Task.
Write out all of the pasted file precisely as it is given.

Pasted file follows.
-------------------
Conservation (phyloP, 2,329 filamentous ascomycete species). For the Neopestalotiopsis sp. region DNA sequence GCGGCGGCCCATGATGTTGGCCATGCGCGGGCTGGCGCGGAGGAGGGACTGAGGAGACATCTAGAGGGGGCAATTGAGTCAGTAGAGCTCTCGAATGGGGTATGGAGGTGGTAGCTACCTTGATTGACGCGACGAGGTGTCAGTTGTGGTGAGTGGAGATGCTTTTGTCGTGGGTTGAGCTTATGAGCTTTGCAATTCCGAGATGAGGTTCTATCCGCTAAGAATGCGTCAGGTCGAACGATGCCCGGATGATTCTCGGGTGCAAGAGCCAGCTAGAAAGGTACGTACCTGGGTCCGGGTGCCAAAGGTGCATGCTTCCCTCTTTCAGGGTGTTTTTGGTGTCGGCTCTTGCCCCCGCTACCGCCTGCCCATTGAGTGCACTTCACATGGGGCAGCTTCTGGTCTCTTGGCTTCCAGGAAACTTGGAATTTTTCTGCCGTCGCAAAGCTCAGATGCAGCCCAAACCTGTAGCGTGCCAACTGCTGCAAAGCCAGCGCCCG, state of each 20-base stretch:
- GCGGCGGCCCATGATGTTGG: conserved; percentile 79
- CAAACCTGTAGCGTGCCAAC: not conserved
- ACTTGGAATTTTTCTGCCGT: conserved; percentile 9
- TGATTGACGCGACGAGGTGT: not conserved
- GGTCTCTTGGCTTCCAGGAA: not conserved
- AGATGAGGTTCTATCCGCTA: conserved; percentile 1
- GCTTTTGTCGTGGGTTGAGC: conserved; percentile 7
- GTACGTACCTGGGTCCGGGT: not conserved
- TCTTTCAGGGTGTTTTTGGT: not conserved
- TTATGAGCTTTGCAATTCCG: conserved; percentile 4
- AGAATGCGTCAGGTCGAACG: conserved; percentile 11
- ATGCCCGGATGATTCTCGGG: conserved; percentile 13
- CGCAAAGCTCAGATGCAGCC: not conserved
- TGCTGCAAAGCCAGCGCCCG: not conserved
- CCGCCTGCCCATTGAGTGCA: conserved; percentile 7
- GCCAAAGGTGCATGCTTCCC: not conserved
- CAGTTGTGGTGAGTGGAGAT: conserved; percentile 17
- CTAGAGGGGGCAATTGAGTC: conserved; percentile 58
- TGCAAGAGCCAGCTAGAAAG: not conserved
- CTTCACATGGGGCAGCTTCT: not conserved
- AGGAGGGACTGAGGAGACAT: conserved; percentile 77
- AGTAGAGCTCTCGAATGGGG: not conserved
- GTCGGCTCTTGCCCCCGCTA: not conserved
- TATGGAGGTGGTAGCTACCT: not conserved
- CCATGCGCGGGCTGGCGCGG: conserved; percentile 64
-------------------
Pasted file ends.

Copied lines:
Conservation (phyloP, 2,329 filamentous ascomycete species). For the Neopestalotiopsis sp. region DNA sequence GCGGCGGCCCATGATGTTGGCCATGCGCGGGCTGGCGCGGAGGAGGGACTGAGGAGACATCTAGAGGGGGCAATTGAGTCAGTAGAGCTCTCGAATGGGGTATGGAGGTGGTAGCTACCTTGATTGACGCGACGAGGTGTCAGTTGTGGTGAGTGGAGATGCTTTTGTCGTGGGTTGAGCTTATGAGCTTTGCAATTCCGAGATGAGGTTCTATCCGCTAAGAATGCGTCAGGTCGAACGATGCCCGGATGATTCTCGGGTGCAAGAGCCAGCTAGAAAGGTACGTACCTGGGTCCGGGTGCCAAAGGTGCATGCTTCCCTCTTTCAGGGTGTTTTTGGTGTCGGCTCTTGCCCCCGCTACCGCCTGCCCATTGAGTGCACTTCACATGGGGCAGCTTCTGGTCTCTTGGCTTCCAGGAAACTTGGAATTTTTCTGCCGTCGCAAAGCTCAGATGCAGCCCAAACCTGTAGCGTGCCAACTGCTGCAAAGCCAGCGCCCG, state of each 20-base stretch:
- GCGGCGGCCCATGATGTTGG: conserved; percentile 79
- CAAACCTGTAGCGTGCCAAC: not conserved
- ACTTGGAATTTTTCTGCCGT: conserved; percentile 9
- TGATTGACGCGACGAGGTGT: not conserved
- GGTCTCTTGGCTTCCAGGAA: not conserved
- AGATGAGGTTCTATCCGCTA: conserved; percentile 1
- GCTTTTGTCGTGGGTTGAGC: conserved; percentile 7
- GTACGTACCTGGGTCCGGGT: not conserved
- TCTTTCAGGGTGTTTTTGGT: not conserved
- TTATGAGCTTTGCAATTCCG: conserved; percentile 4
- AGAATGCGTCAGGTCGAACG: conserved; percentile 11
- ATGCCCGGATGATTCTCGGG: conserved; percentile 13
- CGCAAAGCTCAGATGCAGCC: not conserved
- TGCTGCAAAGCCAGCGCCCG: not conserved
- CCGCCTGCCCATTGAGTGCA: conserved; percentile 7
- GCCAAAGGTGCATGCTTCCC: not conserved
- CAGTTGTGGTGAGTGGAGAT: conserved; percentile 17
- CTAGAGGGGGCAATTGAGTC: conserved; percentile 58
- TGCAAGAGCCAGCTAGAAAG: not conserved
- CTTCACATGGGGCAGCTTCT: not conserved
- AGGAGGGACTGAGGAGACAT: conserved; percentile 77
- AGTAGAGCTCTCGAATGGGG: not conserved
- GTCGGCTCTTGCCCCCGCTA: not conserved
- TATGGAGGTGGTAGCTACCT: not conserved
- CCATGCGCGGGCTGGCGCGG: conserved; percentile 64